All plywoods bind resin and wood fibre sheets (cellulose cells are long, strong and thin) to form a composite material. This alternation of the grain is called crossgraining and has several important benefits: it reduces the tendency of wood to split when nailed at the edges; it reduces expansion and shrinkage, providing improved dimensional stability; and it makes the strength of the panel consistent across all directions. There is usually an odd number of plies, so that the sheet is balanced this reduces warping. Because plywood is bonded with grains running against one another and with an odd number of composite parts, it has high stiffness perpendicular to the grain direction of the surface ply.
Smaller, thinner, and lower quality plywoods may only have their plies (layers) arranged at right angles to each other. Some better-quality plywood products will by design have five plies in steps of 45 degrees (0, 45, 90, 135, and 180 degrees), giving strength in multiple axes.
Plywood production requires a good log, called a peeler, which is generally straighter and larger in diameter than one required for processing into dimensioned lumber by a sawmill. The log is laid horizontally and rotated about its long axis while a long blade is pressed into it, causing a thin layer of wood to peel off (much as a continuous sheet of paper from a roll). An adjustable nosebar, which may be solid or a roller, is pressed against the log during rotation, to create a "gap" for veneer to pass through between the knife and the nosebar. The nosebar partly compresses the wood as it is peeled; it controls vibration of the peeling knife; and assists in keeping the veneer being peeled to an accurate thickness. In this way the log is peeled into sheets of veneer, which are then cut to the desired oversize dimensions, to allow it to shrink (depending on wood species) when dried. The sheets are then patched, graded, glued together and then baked in a press at a temperature of at least 140 °C (284 °F), and at a pressure of up to 1.9 MPa (280 psi) (but more commonly 200 psi) to form the plywood panel. The panel can then be patched, have minor surface defects such as splits or small knot holes filled, re-sized, sanded or otherwise refinished, depending on the market for which it is intended.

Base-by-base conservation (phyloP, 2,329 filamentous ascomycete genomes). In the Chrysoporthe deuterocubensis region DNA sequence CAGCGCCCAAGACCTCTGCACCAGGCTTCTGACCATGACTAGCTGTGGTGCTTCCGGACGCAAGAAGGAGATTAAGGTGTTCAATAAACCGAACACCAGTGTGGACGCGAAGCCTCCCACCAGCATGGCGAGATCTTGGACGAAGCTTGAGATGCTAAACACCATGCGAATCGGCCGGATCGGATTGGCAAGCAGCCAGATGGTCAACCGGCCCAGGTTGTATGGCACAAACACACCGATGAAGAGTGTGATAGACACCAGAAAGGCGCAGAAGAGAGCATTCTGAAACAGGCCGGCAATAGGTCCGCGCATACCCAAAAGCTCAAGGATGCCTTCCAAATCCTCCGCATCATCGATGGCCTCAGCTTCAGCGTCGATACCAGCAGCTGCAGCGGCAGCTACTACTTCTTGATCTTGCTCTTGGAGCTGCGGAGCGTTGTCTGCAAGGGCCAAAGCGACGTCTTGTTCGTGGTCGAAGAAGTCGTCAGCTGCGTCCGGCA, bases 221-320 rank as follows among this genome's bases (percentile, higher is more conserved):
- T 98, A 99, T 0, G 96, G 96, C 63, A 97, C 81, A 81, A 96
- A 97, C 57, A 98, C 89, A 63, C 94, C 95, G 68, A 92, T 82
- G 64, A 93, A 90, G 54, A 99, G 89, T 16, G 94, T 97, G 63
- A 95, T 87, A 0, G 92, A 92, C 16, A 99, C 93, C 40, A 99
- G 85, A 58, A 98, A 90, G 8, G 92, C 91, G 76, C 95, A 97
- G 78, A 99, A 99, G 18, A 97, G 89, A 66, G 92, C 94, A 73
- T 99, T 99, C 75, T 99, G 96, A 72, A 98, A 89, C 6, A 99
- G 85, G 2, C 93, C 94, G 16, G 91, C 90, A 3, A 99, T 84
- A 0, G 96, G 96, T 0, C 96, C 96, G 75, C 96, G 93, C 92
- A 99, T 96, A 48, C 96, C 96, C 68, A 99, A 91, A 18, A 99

Plywood for indoor use generally uses the less expensive urea-formaldehyde glue, which has limited water resistance, while outdoor and marine-grade plywood are designed to withstand moisture, and use a water-resistant phenol-formaldehyde glue to prevent delamination and to retain
strength in high humidity.
The adhesives used in plywood have become a point of concern. Both urea formaldehyde and phenol formaldehyde are carcinogenic in very high concentrations. As a result, many manufacturers are turning to low formaldehyde-emitting glue systems, denoted by an "E" rating. Plywood produced
to "E0" has effectively zero formaldehyde emissions.
In addition to the glues being brought to the forefront, the wood resources themselves are becoming the focus of manufacturers, due in part to
energy conservation, as well as concern for natural resources. There are several certifications available to manufacturers who participate in these
programs. Programme for the Endorsement of Forest Certification (PEFC) Forest Stewardship Council (FSC), Leadership in Energy and
Environmental Design (LEED), Sustainable Forestry Initiative (SFI), and Greenguard are all certification programs that ensure that production
and construction practices are sustainable. Many of these programs offer tax benefits to both the manufacturer and the end user.